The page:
Things I discovered today.
It’s really nice out right now, but the storms will be moving in soon.
Baby snakes are cute. Especially when they’re note within striking distance.
The dentist is much less terrifying if you get to listen to your own music.
ok but I just really love the names they give them
"The Ridiculous Potato"
"The Unfortunate Clementine"
I’m giggling it’s like a team of ragtag misfit superheroes
I love the sometimes absolutely ugly but completely tasty produce that comes out of my garden.
ineloquent-tumbling said: OMG, those are BEAUTIFUL.
hehe… Aren’t they, though???
I’m planning on setting up a website to start selling them as well (once the money gets here, you know). cricketbug already has a site, though. That’s where I got the wraps.
Think you can set a girl up, Vermin?Heck yeah! Ineloquent-tumbling, I’ll pop you some more info via PM tomorrow morning!stitch-n-time— thanks for the heads up!! Here’s the nutshell version…Jamberries are vinyl, heat applied nail wraps/shields that are made in the US, non-toxic and gluten free. They stay on up to 2 weeks for fingers and up to 6 on toes. Over 300 designs, including a bunch of college and sorority!
IIRC, there are zebra striped ones? Just for the amusement factor.
If the gilded ones weren’t enough to convince me that those are Things I Need, zebra stripes certainly do the trick.
Here. Go. Do a search for zebra.
While Joan of Arc is well-known as a woman who was involved in medieval warfare, there are many more examples of women who took up arms or commanded armies during the Middle Ages.
This isn’t an article it’s just a list of badass ladies.There’s also a resource list for women in medieval warfare.
“The 14,000 members of this Association, however, know that revision is the lifeblood of historical scholarship.
History is a continuing dialogue between the present and the past.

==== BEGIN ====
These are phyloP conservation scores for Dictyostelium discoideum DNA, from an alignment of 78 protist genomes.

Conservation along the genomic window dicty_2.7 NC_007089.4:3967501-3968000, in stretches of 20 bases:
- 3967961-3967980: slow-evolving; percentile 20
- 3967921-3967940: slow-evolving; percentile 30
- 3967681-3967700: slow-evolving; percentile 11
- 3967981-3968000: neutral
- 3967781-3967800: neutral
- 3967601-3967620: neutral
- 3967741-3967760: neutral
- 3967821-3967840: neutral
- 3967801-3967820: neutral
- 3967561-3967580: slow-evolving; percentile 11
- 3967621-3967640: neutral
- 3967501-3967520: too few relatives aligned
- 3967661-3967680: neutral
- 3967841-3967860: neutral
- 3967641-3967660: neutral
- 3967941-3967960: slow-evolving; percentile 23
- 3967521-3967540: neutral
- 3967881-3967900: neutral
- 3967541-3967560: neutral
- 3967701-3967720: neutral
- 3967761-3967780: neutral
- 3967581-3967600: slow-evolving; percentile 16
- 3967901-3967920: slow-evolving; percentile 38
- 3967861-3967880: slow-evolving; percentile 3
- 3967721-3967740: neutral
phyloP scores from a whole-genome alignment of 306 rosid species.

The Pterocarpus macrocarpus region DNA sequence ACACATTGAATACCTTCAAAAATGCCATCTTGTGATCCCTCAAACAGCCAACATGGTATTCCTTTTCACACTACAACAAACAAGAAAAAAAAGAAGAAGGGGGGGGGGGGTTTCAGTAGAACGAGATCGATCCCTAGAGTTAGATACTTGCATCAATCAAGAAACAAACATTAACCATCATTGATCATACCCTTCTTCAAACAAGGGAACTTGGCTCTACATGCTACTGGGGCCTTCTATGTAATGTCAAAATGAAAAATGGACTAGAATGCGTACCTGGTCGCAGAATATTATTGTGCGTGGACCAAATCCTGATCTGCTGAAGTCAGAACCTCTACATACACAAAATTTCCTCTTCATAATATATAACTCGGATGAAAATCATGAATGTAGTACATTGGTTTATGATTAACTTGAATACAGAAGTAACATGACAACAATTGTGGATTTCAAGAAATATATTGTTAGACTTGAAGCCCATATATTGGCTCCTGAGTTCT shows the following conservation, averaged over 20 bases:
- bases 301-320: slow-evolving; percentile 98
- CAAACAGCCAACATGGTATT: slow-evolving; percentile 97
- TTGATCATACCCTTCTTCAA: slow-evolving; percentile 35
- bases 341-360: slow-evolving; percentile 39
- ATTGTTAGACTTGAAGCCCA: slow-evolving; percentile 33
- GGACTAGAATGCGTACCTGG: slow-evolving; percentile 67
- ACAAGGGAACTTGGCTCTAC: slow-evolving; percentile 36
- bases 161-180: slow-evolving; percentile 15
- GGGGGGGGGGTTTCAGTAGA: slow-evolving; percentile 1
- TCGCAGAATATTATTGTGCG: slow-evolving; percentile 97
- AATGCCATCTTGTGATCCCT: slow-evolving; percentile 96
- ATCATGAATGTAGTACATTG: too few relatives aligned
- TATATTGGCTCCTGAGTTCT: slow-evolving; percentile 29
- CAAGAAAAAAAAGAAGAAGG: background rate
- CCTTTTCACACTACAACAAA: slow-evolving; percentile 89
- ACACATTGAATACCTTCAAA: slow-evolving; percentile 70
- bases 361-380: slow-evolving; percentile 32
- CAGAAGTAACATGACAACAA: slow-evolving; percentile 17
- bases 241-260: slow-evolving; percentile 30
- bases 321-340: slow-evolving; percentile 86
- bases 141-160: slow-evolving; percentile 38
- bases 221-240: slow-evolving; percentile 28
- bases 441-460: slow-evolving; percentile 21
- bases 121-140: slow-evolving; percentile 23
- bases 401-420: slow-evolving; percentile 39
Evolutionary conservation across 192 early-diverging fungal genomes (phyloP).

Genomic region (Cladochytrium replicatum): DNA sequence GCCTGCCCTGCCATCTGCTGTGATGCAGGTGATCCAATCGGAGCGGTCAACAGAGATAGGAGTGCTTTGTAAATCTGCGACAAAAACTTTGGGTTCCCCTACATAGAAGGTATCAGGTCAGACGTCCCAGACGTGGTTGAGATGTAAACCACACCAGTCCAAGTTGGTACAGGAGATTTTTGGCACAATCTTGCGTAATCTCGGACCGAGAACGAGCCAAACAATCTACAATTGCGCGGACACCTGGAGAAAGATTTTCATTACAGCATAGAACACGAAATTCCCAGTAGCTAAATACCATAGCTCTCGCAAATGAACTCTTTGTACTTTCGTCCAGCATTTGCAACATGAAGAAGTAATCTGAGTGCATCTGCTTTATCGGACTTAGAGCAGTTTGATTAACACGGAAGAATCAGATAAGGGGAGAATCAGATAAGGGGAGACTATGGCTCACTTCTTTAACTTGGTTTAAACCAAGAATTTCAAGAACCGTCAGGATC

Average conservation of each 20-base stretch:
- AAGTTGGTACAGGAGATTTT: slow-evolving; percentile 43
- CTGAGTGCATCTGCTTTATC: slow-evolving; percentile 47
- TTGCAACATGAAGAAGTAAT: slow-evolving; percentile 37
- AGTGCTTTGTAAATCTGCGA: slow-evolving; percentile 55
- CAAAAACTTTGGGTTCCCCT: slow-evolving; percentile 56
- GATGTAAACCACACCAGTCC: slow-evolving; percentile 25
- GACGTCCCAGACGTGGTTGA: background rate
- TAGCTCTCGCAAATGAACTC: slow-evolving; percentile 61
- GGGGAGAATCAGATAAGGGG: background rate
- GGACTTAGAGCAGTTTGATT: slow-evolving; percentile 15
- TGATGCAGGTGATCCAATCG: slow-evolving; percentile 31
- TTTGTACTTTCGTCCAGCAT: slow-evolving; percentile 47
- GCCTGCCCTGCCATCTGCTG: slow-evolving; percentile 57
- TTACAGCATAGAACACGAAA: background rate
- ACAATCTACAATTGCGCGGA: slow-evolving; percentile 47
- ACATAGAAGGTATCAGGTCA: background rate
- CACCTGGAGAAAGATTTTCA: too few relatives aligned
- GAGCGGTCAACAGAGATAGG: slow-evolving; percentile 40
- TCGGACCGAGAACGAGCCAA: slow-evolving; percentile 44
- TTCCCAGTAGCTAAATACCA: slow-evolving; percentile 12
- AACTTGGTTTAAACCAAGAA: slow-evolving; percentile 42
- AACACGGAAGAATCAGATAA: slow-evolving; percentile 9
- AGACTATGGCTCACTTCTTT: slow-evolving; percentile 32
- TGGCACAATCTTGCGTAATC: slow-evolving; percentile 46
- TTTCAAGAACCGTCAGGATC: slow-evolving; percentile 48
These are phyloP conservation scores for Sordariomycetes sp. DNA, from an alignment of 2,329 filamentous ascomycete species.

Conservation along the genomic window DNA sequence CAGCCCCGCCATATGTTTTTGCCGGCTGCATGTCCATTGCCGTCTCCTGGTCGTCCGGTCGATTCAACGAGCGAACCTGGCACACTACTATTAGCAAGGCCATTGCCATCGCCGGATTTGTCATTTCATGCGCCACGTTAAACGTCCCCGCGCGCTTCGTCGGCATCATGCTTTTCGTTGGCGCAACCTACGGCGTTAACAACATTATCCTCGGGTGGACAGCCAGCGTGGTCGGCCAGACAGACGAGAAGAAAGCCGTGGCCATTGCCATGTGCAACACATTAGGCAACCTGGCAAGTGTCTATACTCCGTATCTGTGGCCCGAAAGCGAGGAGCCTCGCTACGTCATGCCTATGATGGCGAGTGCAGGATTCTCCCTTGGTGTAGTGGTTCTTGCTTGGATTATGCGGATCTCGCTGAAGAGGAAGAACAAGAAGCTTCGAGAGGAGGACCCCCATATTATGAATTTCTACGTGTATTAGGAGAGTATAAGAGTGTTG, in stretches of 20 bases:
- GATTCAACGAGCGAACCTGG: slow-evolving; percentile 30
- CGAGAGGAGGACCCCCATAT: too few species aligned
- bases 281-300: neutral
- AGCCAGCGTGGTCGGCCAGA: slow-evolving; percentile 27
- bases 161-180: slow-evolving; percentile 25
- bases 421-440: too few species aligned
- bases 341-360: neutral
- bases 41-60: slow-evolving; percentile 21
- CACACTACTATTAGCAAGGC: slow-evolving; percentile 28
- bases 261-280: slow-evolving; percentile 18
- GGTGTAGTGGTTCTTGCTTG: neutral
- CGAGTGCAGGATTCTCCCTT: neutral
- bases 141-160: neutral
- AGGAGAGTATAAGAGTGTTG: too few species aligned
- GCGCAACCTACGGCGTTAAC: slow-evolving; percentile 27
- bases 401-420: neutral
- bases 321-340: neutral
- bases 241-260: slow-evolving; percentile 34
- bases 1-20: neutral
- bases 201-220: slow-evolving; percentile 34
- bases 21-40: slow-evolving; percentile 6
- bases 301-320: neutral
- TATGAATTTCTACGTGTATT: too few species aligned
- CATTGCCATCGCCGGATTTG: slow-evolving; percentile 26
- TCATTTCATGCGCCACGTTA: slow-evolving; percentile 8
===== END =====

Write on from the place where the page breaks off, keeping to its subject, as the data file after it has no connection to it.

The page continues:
Interpretations of the past are subject to change in response to new evidence, new questions asked of the evidence, new perspectives gained by the passage of time.
There is no single, eternal, and immutable “truth” about past events and their meaning.
The unending quest of historians for understanding the past—that is, “revisionism”—is what makes history vital and meaningful. Without revisionism, we might be stuck with the images of Reconstruction after the American Civil War that were conveyed by D. W. Griffith’s Birth of a Nation and Claude Bowers’s The Tragic Era. Were the Gilded Age entrepreneurs “Captains of Industry” or “Robber Barons”?
Without revisionist historians who have done research in new sources and asked new and nuanced questions, we would remain mired in one or another of these stereotypes.” —
I was thinking about this quote when I reblogged the post from katelliottsff using the phrase “Restorative History” as a response to the negative associations we’ve built around the phrase “Revisionist History”.
If you read the linked article, it goes into how revision/revisionist has acquired a pejorative meaning, and why this is a bad thing. Too many people have been erased, maligned, and demonized by the popular-cultural-consciousness version of European and American history.
I like the idea of restoring the missing or twisted narratives, although the process of doing so remains a revision process; a re-writing and critical analysis of what currently exists. After all the only way to grow and change as a society is to take another look at what we “know” to be true and why/how we know it.(via ladykrampus)